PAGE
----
If you are worried about this, please contact your MSP.
Sarah Wilkinson. Tigh na dail, Bridge of Cally.
Humour definitely the best medicine
Sir, – Words seen on a painting in an art shop in Edinburgh – “a smile travels faster than a virus”.
Ercell Carruthers. Poplar Avenue, Blairgowrie.
Legislation outlay a costly ‘shambles’
Sir, – Last autumn, I spent more than £500 on having my electrician install smoke detectors in my home, in conformity with the (then) requirement that this be done by February 1 2022.
Now, it seems that the requirement has been placed in the “too difficult” box.
Even insurance companies who, we were told, would require the installation of these alarms, seem not to be interested in them.
This is legislation by shambles. To whom do I apply to have my £500-plus, that I have needlessly spent to meet a government requirement, refunded?
Jill Stephenson. Corstorphine, Edinburgh.
City council praised for showing the way
Sir, – Dundee City Council supporting the primary school for the Western Gateway catchment, Invergowrie area, and the new-builds at Dykes of Grey and the old Liff Hospital environs is good news.
A spend of around £16 million to create this new primary school is allocated, according to social media. I am sure that the Dundee West MSP has had a hand in moving this, but the SNP city council has also been very proactive, listening to the residents’ needs, and responding appropriately.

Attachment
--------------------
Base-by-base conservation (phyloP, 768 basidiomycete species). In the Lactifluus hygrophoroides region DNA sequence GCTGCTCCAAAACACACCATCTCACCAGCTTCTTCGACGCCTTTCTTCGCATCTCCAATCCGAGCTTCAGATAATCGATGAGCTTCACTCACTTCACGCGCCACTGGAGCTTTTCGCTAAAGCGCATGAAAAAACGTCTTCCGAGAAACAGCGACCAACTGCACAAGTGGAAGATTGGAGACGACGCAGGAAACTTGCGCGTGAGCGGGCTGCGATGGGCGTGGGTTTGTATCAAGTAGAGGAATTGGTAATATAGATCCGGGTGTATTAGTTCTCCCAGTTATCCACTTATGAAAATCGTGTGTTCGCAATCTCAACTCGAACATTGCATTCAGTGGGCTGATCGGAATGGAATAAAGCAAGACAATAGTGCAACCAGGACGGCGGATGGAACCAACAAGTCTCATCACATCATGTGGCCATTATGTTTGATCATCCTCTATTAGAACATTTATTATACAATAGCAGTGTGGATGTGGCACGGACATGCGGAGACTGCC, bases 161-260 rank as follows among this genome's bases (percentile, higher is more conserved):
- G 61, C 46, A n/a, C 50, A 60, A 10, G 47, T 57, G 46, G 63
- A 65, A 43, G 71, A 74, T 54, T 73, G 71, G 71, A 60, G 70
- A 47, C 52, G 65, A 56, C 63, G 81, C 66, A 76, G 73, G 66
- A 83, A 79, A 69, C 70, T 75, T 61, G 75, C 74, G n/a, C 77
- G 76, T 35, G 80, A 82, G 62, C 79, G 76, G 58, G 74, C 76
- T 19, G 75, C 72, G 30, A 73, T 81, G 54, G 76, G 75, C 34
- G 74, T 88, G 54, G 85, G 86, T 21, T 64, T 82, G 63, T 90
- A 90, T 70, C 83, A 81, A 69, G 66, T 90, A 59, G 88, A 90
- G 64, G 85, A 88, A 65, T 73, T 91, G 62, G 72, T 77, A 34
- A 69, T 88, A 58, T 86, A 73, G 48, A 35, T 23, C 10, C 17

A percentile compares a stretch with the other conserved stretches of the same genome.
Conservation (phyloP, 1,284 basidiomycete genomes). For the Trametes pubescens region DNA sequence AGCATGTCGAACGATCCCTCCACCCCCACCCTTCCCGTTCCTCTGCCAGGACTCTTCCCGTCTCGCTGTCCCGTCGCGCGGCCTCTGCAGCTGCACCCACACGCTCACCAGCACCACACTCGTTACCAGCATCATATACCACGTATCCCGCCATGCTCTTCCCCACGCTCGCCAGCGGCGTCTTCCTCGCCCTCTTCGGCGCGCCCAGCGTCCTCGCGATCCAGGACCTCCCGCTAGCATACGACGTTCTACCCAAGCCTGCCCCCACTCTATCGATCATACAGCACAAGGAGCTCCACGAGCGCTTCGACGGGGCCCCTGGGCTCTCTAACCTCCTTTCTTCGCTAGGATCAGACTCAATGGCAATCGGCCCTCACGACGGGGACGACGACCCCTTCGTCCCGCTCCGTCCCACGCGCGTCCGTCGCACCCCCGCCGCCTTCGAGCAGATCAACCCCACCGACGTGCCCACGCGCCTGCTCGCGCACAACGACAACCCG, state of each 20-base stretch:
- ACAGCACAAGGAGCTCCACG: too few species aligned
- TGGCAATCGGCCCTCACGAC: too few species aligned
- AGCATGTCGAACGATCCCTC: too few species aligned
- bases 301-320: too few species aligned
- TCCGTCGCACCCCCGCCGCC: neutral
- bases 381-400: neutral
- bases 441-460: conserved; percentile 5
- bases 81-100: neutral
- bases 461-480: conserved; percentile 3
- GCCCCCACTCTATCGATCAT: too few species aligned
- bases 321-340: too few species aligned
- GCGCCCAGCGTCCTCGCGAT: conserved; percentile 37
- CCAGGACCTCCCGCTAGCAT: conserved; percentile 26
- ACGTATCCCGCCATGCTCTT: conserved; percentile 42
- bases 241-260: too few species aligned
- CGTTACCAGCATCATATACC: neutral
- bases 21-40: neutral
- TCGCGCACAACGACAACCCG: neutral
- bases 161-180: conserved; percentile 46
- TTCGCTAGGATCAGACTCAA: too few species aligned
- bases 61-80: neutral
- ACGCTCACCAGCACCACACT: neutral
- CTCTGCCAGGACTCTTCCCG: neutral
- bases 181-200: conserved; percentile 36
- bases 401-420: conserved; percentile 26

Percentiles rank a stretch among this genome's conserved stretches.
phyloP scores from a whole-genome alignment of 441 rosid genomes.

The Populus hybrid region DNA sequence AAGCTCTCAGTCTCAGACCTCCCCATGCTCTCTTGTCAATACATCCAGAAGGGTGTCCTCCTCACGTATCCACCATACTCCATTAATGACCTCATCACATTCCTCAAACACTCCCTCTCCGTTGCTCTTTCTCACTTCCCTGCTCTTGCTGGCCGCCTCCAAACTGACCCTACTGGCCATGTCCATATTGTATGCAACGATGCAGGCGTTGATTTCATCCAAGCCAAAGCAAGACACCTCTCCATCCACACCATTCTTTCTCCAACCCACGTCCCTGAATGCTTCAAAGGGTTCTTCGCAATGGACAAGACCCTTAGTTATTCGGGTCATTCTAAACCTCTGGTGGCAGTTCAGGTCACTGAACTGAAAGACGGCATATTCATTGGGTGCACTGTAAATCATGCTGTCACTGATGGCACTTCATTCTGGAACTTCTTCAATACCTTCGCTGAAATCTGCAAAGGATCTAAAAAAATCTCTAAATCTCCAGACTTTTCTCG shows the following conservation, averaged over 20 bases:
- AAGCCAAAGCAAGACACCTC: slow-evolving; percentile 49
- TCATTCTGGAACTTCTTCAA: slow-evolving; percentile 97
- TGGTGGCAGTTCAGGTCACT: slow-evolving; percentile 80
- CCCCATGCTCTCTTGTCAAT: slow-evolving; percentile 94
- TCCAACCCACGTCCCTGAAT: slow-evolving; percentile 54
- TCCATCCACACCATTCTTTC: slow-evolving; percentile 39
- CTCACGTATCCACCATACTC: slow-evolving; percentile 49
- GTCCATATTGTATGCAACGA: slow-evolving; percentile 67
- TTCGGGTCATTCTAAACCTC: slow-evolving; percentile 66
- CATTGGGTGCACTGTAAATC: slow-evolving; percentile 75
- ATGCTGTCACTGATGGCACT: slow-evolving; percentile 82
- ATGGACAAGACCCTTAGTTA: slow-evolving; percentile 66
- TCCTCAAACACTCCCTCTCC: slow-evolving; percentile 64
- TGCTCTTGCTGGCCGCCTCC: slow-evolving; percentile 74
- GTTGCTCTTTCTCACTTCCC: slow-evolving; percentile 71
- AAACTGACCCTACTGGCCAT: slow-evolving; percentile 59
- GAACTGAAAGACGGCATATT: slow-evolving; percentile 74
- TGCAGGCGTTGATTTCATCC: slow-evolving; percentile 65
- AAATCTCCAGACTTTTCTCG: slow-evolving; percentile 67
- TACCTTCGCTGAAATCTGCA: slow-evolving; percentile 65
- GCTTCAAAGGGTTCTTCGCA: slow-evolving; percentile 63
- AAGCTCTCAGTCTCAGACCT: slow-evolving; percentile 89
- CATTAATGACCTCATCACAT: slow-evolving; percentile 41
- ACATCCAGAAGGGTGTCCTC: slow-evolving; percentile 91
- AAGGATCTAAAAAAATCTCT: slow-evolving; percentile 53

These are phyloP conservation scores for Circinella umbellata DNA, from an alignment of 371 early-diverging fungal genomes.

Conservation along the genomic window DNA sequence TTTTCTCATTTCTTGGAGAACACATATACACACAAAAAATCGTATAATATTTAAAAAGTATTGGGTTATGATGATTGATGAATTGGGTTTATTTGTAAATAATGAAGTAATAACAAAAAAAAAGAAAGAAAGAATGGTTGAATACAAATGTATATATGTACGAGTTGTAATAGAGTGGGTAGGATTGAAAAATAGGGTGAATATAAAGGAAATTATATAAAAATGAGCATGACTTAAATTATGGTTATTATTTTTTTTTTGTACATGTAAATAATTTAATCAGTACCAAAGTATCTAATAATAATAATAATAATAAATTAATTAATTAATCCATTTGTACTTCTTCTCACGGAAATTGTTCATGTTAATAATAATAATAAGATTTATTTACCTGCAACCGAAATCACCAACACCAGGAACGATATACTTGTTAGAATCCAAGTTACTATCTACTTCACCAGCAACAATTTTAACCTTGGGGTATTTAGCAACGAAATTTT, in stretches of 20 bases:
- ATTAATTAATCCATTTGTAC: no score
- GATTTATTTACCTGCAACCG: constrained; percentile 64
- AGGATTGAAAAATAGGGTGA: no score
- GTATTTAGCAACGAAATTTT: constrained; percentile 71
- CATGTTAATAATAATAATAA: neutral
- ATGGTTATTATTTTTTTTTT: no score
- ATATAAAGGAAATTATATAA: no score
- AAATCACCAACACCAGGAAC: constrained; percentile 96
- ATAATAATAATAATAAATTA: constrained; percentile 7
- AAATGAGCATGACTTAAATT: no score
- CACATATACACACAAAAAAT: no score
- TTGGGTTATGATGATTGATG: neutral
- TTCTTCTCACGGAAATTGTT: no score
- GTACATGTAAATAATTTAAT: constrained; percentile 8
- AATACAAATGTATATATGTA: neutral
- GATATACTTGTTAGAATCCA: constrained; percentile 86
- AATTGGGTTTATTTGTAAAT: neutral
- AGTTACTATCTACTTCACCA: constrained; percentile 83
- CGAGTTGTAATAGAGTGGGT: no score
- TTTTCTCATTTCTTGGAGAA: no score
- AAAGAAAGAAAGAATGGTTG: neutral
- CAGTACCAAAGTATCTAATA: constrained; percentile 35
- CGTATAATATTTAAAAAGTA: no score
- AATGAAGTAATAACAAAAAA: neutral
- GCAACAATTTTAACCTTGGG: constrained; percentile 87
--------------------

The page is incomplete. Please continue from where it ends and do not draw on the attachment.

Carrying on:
What is disappointing was Angus Council’s intransigence to the tri-school project, which would have created a high school serving the Western Gateway communities and the south west of Angus, where around 450 pupils are bussed to Monifieth High School and another 2-300 are transported to Perth Academy.
Both trips are 40-odd minutes there and the same to come back five days a week, in several diesel-powered buses.
It is regretful that Angus south-west pupils have been left to take the bus.
Thank you to the Conservative and independent Angus Council for its short-sightedness and, yes, sarcasm is a poor quality of humour – I put my hand up to this.
I hope the youngsters will understand. They would have appreciated these benefits – a school on their doorsteps, or nearly so, with sports and extra-curricular activities.
Good luck to these pupils, and their parents and siblings.
Alistair Ballantyne. Birkhill, Angus.